Study-Unit Description

Study-Unit Description


CODE CHE1500

 
TITLE Fundamentals and Applications of Biological Chemistry 1

 
LEVEL 01 - Year 1 in Modular Undergraduate Course

 
ECTS CREDITS 4

 
DEPARTMENT Chemistry

 
DESCRIPTION 1. Basics:
- 1.1 The major classes of natural molecules;
- 1.2 Common functional groups of biomolecules and common biochemical reactions;
- 1.3 Basic concepts of thermodynamics and equilibria as applied to metabolic reactions;
- 1.4 Phosphoryl transfer potential, with special reference to ATP;
- 1.5 Electrode potentials and free energy, and their application in the electron transport chain and oxidative phosphorylation.

2. Carbohydrates:
- 2.1 Structural types and nomenclature of carbohydrates: monosaccharides, aldoses vs ketoses, pyranoses vs furanoses, enantiomeric and anomeric configurations; disaccharides and glycosidic bonds;
- 2.2 Biosynthesis and metabolism of carbohydrates: the chemical reactions of photosynthesis, the Calvin cycle, the pentose phosphate pathway, gluconeogenesis, glycolysis, and the citric acid cycle.

3. Fatty acids and lipids:
- 3.1 Structural types and nomenclature of fatty acids and lipids: fatty acids (saturated vs unsaturated), lipids, phospholipids (types of phospholipids and phospholipid headgroups; mixed phospholipids);
- 3.2 Biosynthesis and catabolism of fatty acids and lipids;
- 3.3 Case study of lipids - liposomes: Chemical constituents of liposomes (phospholipids and cholesterol), phase transitions of lipid membranes (effects of fatty acids, head groups, cation binding and cholesterol, monitoring by microcalorimetry), physical structure of liposomes (size and lamellarity), liposome preparation (common stages of preparation and dispersal techniques), loading of liposomes (passive and active loading, post-purification techniques), chemical characterization of liposomes.

Study-unit Aims:

The aim of this study-unit is to provide students with an understanding of how principles of physical and organic are applied in the field of biological chemistry of carbohydrates and fatty acids.

Learning Outcomes:

1. Knowledge & Understanding:
By the end of the study-unit the student will be able to:

- Define and explain briefly the role of entropy, and enthalpy in biochemical reactions;
- Define and explain Gibbs free energy (ΔG), standard free energy (ΔG0), and the equilibrium constant (Keq) as it applies to biochemical reactions;
- Describe the purpose of the electron transport chain (particularly complexes I, III, and IV) and ATP synthase, their substrates and products;
- Explain how electron transport and ATP synthase are functionally coupled;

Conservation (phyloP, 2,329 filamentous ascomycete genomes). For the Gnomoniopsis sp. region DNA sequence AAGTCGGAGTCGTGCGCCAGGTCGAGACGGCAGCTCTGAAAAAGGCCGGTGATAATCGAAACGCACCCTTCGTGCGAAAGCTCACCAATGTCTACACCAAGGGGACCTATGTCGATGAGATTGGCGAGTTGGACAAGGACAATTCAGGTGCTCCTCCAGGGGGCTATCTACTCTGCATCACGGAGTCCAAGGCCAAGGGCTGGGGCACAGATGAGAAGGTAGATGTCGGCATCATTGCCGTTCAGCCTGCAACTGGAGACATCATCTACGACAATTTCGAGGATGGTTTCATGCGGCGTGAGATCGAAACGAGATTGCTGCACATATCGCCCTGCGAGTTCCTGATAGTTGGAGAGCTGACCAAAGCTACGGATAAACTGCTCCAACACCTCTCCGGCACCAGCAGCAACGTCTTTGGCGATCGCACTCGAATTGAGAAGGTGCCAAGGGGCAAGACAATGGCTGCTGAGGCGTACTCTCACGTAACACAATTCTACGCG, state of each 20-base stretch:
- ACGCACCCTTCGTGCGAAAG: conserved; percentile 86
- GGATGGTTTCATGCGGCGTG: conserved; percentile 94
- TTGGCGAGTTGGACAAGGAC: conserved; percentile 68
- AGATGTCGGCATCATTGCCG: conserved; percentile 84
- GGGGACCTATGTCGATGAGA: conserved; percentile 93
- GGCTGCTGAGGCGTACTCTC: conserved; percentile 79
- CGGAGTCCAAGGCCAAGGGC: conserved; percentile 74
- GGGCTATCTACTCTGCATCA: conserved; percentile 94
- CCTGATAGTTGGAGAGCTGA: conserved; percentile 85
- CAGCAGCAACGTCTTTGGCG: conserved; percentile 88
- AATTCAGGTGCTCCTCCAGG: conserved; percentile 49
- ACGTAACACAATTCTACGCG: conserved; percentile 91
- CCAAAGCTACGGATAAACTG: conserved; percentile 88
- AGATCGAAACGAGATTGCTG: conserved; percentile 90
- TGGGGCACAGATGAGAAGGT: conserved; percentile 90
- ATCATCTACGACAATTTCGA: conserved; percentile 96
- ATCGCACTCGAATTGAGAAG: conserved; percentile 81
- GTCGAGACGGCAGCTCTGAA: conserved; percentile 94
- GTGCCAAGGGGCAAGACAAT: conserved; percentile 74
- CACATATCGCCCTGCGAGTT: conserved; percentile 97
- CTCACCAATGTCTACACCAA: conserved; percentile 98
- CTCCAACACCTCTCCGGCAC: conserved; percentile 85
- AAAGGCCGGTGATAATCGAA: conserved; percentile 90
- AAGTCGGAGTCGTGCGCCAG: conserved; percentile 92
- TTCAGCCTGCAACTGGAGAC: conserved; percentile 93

- Identify the major monosaccharides, disaccharides, and polysaccharides;
- Distinguish between N- and O-glycoproteins;
- Describe the overall purpose of glycolysis and gluconeogenesis, their reactants and products;
- Differentiate the enzymes involved in glycolysis vs gluconeogenesis;
- Explain how fructose and galactose feed into the glycolytic pathway;
- Describe the overall purpose of photosynthesis and the pentose phosphate pathway, and their reactants and products;
- Describe the overall purpose of the pyruvate dehydrogenase (PDH) complex and the TCA cycle, and their reactants and products;
- Distinguish the composition of different fatty acids, sphingolipids and phospholipids;
- Describe the pathway of fatty acid synthesis;
- Describe the mechanism for activation and transport of fatty acids into mitochondria for catabolism;
- Outline the sequence of reactions involved in oxidation of fatty acids;
- Describe the general features of pathways for oxidation of unsaturated and odd-chain fatty acids;
- Show how diacylglycerol serves as an intermediate in more than one pathway of lipid synthesis;
- List the various specific types of major membrane lipids and describe the role of membrane asymmetry;
- Define micelles and liposomes and describe how they are formed.

2. Skills:
By the end of the study-unit the student will be able to:

Apply the Gibbs free energy equation to calculate free energy and equilibrium in coupled reactions.

Main Text/s and any supplementary readings:

- Lehninger Principles of Biochemistry, David L. Nelson and Michael M. Cox, 5th ed., 2008.
- Biochemistry, Jeremy M. Berg, John L. Tymoczko and Lubert Stryer, 6th ed., 2007.
- Biochemistry, Donald Voet and Judith G. Voet, 4th ed., 2011.
- Essential biochemistry, Charlotte W. Pratt and Kathleen Cornely, 2nd ed., 2011.

 
STUDY-UNIT TYPE Lecture and Tutorial

 
METHOD OF ASSESSMENT
Assessment Component/s Assessment Due Resit Availability Weighting
Classwork SEM2 No 15%
Examination (2 Hours) SEM2 Yes 85%

 
LECTURER/S Claude A. Farrugia

 
The University makes every effort to ensure that the published Courses Plans, Programmes of Study and Study-Unit information are complete and up-to-date at the time of publication. The University reserves the right to make changes in case errors are detected after publication.
The availability of optional units may be subject to timetabling constraints.
Units not attracting a sufficient number of registrations may be withdrawn without notice.
It should be noted that all the information in the description above applies to study-units available during the academic year 2020/1. It may be subject to change in subsequent years.

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